How to Cook Eggs in the Microwave
Coddle, boil, poach, and more
I hate to tell you what you can and can’t do, but despite what you may have read on the internet, you can’t fry an egg in the microwave. I’m sorry, but you just can’t. It goes against everything that frying is—crisping food in a screaming-hot pan full of oil. But don’t let that discourage you. Should you find yourself sans skillet, but in the company of a microwave, you can make an egg just about any other way: hard- or soft-boiled, poached, baked, scrambled, or even coddled. The results, I’m happy to report, aren’t even gross, but rather surprisingly tasty. (Note: All of these were tested on the “high” power setting of my microwave. Exact cooking times may vary based on your microwave, so keep a close eye on your eggs.)
What you’ll need: An egg; a microwave-safe bowl, mug, or jar; plastic wrap; and enough water to cover the egg by an inch
How to do it: Crack an egg into your vessel (I found a clear jar was perfect for this, so I could monitor the egg as it cooked) and pour in the water. Cover loosely with plastic wrap or a dish and microwave 45 seconds for a set white and runny yolk, or 1 minute for a set white and a firmer yolk. Gently strain the egg out onto a slotted spoon, pat dry, and serve. This is pretty amazing, and admittedly much easier than chasing a snotty-looking egg around a pot.
Hard Boiled and Soft Boiled
What you’ll need: A couple of eggs, a microwave-safe bowl, water, plastic wrap, and a thumbtack
How to do it: Funny as it sounds, your first step here is to take your thumbtack and carefully, gently (so very gently!) poke a pinhole in one end of the eggshell. Please don’t skip this step, because when you cook your eggs, they’ll create steam, and if you don’t make a space for the steam to exit, your boiled eggs might just explode. Bad news.
Once you’ve poked a hole in each of the eggs, put them in a large bowl deep enough to cover the eggs completely with water by about an inch. (I used a 4-cup glass measuring cup for this.) Cover loosely with plastic wrap or a microwave-safe dish. Microwave 3 minutes and 30 seconds.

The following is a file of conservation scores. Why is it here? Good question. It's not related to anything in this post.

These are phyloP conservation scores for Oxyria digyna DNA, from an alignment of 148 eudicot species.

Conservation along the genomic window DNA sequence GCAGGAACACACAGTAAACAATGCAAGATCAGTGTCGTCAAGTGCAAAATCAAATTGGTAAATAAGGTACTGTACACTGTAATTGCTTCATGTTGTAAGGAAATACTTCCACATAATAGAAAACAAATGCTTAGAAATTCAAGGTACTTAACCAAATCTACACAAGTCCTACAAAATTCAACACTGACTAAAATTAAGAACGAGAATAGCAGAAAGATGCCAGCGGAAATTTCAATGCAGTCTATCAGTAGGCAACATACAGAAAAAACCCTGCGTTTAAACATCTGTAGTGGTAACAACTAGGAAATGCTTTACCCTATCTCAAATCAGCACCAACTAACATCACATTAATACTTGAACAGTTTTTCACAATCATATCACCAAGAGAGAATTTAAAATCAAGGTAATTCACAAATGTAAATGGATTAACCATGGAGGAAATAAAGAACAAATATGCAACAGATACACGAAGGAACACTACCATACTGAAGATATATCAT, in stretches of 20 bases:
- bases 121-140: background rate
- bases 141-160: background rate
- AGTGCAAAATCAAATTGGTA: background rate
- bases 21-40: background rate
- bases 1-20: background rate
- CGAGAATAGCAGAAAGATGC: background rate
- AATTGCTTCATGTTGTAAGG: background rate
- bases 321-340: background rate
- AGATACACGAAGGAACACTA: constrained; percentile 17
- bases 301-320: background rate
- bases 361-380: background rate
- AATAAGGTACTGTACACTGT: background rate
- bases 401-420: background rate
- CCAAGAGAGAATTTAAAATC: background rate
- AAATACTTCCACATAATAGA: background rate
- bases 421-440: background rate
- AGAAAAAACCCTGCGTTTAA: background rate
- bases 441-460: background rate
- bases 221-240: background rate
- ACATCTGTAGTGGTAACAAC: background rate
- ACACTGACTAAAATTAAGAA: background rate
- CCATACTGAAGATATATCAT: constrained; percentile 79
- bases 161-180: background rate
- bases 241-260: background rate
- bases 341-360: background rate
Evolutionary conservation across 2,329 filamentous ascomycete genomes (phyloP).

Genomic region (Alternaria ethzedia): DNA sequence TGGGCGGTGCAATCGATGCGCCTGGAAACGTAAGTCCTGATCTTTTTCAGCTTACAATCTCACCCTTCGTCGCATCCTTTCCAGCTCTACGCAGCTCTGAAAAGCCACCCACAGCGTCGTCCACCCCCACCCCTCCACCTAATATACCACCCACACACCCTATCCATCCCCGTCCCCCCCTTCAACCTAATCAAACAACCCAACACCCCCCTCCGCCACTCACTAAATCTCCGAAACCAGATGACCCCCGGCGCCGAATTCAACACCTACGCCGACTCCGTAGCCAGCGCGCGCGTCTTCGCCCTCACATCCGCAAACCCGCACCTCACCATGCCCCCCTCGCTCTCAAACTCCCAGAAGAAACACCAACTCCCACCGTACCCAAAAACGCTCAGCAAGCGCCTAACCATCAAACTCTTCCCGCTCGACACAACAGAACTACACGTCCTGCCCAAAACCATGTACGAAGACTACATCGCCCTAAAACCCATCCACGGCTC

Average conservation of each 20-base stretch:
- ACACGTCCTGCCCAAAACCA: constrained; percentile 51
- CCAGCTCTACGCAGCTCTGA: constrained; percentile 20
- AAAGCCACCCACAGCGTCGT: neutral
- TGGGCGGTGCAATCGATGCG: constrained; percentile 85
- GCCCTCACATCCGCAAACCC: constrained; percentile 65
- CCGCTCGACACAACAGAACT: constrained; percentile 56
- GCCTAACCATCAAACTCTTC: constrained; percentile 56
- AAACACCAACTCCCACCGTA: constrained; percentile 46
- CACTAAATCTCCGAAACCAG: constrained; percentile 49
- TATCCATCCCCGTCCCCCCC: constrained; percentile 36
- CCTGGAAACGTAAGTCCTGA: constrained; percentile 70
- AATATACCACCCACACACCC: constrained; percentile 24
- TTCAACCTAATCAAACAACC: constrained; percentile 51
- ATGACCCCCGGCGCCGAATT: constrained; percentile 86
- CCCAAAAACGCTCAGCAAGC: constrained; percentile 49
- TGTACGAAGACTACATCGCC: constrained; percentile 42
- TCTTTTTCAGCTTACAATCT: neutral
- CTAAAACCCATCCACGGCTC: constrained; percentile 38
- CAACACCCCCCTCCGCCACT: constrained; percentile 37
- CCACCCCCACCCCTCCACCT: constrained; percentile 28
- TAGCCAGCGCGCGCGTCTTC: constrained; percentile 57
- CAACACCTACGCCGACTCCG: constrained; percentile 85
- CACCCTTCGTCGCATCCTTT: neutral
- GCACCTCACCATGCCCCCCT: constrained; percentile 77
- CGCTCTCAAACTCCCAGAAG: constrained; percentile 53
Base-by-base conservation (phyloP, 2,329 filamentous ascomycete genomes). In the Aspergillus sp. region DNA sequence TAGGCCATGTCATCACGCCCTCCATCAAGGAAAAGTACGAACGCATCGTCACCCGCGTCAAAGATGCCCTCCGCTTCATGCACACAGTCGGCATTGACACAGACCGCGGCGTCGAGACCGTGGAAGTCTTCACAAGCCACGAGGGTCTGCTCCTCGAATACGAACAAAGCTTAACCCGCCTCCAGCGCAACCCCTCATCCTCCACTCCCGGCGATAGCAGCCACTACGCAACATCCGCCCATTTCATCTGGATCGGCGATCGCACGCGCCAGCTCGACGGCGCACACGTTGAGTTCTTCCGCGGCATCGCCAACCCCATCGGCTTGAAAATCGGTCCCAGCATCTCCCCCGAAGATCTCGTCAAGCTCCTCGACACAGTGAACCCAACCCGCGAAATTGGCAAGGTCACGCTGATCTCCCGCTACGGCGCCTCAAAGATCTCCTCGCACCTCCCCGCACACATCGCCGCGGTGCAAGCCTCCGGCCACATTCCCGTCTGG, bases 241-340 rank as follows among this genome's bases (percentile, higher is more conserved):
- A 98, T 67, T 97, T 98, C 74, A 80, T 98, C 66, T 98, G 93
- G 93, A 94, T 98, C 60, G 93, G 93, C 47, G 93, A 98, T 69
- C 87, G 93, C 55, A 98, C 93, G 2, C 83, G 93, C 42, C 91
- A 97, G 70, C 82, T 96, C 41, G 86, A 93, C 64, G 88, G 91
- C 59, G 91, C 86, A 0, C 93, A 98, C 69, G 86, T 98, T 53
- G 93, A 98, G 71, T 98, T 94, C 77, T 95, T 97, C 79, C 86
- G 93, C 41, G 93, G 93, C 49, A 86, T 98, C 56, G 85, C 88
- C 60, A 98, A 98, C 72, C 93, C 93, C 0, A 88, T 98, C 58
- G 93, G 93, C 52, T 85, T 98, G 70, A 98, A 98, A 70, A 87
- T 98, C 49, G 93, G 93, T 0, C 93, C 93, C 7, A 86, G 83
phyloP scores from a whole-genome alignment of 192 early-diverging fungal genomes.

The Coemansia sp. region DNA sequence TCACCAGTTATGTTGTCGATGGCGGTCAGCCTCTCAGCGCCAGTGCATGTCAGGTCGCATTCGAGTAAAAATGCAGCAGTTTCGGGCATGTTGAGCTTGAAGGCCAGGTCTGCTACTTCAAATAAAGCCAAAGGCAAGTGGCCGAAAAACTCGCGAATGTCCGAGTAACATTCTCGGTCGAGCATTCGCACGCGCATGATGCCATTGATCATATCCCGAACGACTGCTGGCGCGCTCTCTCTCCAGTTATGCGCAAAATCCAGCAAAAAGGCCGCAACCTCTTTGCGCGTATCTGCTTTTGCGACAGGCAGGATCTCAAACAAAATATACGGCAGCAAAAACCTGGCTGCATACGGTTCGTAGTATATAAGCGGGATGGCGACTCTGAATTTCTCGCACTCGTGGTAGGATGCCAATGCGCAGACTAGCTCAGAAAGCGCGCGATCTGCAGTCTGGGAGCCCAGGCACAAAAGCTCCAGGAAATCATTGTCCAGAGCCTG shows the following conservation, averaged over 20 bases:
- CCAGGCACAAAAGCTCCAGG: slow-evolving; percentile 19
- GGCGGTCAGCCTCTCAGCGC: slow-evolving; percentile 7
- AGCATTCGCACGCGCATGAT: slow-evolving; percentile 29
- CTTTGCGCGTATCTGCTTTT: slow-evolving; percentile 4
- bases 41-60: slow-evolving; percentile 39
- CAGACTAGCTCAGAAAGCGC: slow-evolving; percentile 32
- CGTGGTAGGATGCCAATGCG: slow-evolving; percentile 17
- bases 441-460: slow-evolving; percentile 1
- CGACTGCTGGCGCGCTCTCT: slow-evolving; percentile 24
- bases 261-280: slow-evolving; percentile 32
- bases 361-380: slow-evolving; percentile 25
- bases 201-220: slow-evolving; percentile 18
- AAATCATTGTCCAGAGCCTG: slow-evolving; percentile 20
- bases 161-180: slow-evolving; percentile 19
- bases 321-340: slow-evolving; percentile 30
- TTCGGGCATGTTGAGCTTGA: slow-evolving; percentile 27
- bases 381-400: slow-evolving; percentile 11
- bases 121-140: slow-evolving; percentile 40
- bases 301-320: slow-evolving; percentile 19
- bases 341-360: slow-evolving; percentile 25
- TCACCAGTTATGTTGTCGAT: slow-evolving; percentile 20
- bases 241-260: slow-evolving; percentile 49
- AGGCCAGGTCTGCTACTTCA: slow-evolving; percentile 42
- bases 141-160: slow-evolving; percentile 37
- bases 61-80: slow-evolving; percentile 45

For soft-boiled eggs: Remove the eggs from the water immediately, rinse under cool water (or plunge into a bowl of ice water) until cool enough to touch, then peel and eat. The white will be just firm, the yolk completely runny.
For hard-boiled eggs: Just leave them in the hot water for a few minutes more before rinsing in cool water and peeling. I found that 2 minutes sitting in the hot water gave me a firm whites and creamy, velvety yolks, while 3 minutes gave me firm whites and firm yolks.
What you’ll need: A couple of eggs; a bit of olive oil or butter; a splash of cream; any add-ins you might want—like cheese, herbs, or spices; and a small, low-sided bowl, ramekin, or jar
How to do it: Butter the sides of your ramekin (put a little butter in the dish, zap it in the microwave, then swirl it around), crack in an egg or two, and add a splash of cream. If you want to grate any cheese over the top, or sprinkle over some freshly chopped herbs, or shake on a tiny bit of paprika, do that, too. Microwave 1 minute. Ta-da! Sure beats paying $15 for the same thing at a brunch place.
What you’ll need: A couple of eggs, a small microwave-safe jar or glass, a microwave-safe bowl that the jar fits inside, butter or oil, plastic wrap, some water, and a splash of cream
How to do it: Coddled eggs are similar to baked, but a little softer-set thanks to being cooked in a water bath. Follow the same instructions for baked eggs, but compose it all in a glass or jar with higher sides than a ramekin. Set the jar inside the bowl and add water to the bowl so that it comes about halfway up the side of the jar, higher than the level of the egg. Cover loosely with plastic wrap or a dish and microwave about a minute.
What you’ll need: A couple of eggs, a splash of water or milk, a fork, and a microwave-safe jar, mug, or bowl
How to do it: This is the easiest of them all. Crack an egg or two into your jar, add a splash of water or milk, and beat it with the fork. Microwave for 30 seconds, then carefully remove and beat again with the fork. Return to the microwave for 15 seconds. Your eggs should be creamy but set (if you like a drier scrambled egg, microwave for about 15 seconds more). Carefully spoon them out of the jar and onto a plate, breaking them up as you do so.